No Meaningful Connections
The original Mercenaries was one of my favourite games of the last generation. There wasn’t a huge amount of press for the game, or a lot of hype, and it was refreshing; to see an excellent, free-roaming game that wasn’t trying to tie itself into Grand Theft Auto just doing it’s thing. Mercenaries 2: World in Flames is the sequel, a game I was admittedly really looking forward to.
Unfortunately, it’s just not as endearing as the original. Nowhere close, really. It’s a game that’s full of promise, for sure; run across a war-torn Venezuela and participate in a topical oil economy plot by, well, blowing up a lot of dudes, and buildings owned by them. The game holds up that end of the deal, on paper; you get lots of rocket launchers and machine guns to use, as well as having the ability to call in a bunch of different air strikes and jet bombing runs over targets (as long as you have enough gas to make it all happen).
So off you go, doing some story missions for clients like the American-run Universal Petroleum, knocking off certain people or protecting VIPs from harm’s way as you blow up basically everything, whether out of necessity or curiosity. Like its predecessor, though, the game has an unbearably slow start that consists mostly of basic shoot-outs. By the time you get to the reinforcement firepower and can use it consistently, it’s well past an hour in. With a game that’s otherwise paced quickly, this feels like ages.
Even once you get to the most explosive materials in the game, though, there’s the undeniable feeling that something critical is missing. That’s because the game lacks polish in just about every area of its design. Although the rich jungle environments occasionally inspire, they have a noticeable grain to them, and a lot of the destructible environments look pretty poor. Level a building with explosives, for example, and the rubble will just consist of a lumpy slab with a blurry texture painted over it.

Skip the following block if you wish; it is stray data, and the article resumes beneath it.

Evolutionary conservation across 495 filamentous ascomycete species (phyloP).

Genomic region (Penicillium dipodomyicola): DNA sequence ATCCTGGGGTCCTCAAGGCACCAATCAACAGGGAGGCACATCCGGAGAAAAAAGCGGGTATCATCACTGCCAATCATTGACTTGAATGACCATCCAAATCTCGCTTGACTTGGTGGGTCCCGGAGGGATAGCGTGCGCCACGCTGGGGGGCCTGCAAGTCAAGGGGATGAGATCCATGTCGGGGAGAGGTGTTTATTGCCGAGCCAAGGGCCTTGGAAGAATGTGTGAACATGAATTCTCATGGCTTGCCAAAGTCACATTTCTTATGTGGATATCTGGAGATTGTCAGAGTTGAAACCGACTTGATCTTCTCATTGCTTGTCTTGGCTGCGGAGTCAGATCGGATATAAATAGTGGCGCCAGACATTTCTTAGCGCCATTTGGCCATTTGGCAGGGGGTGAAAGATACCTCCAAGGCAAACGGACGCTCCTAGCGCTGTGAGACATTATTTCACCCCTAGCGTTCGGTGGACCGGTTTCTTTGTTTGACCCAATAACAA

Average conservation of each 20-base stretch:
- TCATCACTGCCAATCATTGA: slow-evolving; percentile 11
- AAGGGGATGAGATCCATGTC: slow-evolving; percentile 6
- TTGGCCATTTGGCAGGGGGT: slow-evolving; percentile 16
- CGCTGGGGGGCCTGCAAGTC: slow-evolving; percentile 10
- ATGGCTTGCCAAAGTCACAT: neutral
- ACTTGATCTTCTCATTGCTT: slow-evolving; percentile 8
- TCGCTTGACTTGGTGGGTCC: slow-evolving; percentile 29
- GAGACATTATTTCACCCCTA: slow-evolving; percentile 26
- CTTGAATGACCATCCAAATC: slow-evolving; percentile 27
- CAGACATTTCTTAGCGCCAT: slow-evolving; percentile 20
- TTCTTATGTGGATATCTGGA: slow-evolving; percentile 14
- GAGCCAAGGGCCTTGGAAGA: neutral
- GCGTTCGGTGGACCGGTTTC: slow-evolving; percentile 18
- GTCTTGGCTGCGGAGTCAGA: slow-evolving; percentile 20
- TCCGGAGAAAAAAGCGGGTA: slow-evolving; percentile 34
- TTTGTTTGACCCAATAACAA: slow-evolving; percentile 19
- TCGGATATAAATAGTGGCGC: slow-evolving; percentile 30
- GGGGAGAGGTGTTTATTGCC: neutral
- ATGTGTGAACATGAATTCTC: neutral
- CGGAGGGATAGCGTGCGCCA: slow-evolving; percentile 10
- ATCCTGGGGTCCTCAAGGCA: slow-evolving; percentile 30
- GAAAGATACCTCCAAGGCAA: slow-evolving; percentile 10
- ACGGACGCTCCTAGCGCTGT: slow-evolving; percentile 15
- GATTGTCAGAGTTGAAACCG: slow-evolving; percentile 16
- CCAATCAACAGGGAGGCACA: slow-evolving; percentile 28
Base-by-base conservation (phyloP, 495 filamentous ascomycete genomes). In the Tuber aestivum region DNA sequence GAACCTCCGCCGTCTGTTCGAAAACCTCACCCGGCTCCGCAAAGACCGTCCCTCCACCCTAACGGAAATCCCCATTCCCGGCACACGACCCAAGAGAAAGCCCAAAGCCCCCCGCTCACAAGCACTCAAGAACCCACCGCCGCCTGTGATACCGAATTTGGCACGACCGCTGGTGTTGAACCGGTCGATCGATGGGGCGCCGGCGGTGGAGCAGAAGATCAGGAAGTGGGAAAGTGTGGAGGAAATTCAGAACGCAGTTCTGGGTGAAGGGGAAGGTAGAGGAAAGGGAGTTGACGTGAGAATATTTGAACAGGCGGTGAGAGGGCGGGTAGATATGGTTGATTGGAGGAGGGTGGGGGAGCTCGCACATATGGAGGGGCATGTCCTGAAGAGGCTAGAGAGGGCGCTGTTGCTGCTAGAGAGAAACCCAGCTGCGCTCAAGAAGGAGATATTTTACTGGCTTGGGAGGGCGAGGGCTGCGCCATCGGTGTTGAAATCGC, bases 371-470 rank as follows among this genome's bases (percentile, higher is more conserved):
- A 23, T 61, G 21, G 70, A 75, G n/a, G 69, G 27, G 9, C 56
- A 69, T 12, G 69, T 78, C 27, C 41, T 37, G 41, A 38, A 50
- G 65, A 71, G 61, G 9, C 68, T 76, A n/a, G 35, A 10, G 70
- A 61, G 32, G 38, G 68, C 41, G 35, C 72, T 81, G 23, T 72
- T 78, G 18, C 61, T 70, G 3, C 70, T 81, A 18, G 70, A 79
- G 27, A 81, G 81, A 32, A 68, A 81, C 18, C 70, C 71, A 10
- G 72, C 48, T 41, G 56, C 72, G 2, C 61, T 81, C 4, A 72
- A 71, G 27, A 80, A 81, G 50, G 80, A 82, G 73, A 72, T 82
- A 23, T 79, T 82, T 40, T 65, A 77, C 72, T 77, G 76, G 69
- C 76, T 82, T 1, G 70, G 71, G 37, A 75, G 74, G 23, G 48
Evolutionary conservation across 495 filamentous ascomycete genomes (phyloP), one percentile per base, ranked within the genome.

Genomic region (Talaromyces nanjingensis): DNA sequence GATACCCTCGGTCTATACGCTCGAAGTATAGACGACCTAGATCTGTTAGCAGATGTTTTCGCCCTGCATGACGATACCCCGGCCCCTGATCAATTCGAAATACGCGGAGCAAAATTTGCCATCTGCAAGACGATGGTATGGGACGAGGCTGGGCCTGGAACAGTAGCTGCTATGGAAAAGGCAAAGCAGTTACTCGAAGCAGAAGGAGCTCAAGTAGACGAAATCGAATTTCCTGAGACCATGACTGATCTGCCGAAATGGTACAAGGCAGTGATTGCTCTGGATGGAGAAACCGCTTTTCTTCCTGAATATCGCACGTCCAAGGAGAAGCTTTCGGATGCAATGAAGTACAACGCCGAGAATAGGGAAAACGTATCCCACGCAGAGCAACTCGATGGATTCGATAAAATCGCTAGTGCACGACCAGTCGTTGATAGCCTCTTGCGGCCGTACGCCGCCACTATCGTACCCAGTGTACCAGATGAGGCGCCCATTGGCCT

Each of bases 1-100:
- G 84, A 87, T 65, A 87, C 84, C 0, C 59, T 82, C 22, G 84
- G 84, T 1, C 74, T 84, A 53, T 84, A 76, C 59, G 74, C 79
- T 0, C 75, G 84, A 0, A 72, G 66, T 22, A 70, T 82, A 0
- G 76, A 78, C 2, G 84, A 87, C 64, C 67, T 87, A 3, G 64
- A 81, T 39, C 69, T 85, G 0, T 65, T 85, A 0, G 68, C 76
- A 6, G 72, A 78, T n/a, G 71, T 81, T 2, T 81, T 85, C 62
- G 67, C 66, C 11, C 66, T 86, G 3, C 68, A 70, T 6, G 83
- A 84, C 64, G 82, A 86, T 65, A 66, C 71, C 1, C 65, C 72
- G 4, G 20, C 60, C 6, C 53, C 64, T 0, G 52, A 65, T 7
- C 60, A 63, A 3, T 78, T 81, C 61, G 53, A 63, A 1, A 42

The gunfights don’t quite mesh, either, and the feeling of connecting with your targets feels totally off. The enemies are so faceless and devoid of personality that you may as well be shooting at nothing. Instead, you’ll find yourself sticking mostly with the air strikes, which result in pretty explosions but essentially have you tossing in a smoke grenade or pointing a laser and then running away from the fight. Which, when you think about it, is sort of an anti-game.
There’s nothing offensively bad about Mercenaries 2; it’s just a fair bit dull and boring, in spite of its glorified and often impressive explosion effects. It’s a fairly long game, and you can play it online in the form of two-player co-op, which does make the game more exciting. However, it’s just delaying the realization that this sequel can’t stand up to the shooter competition, past or future.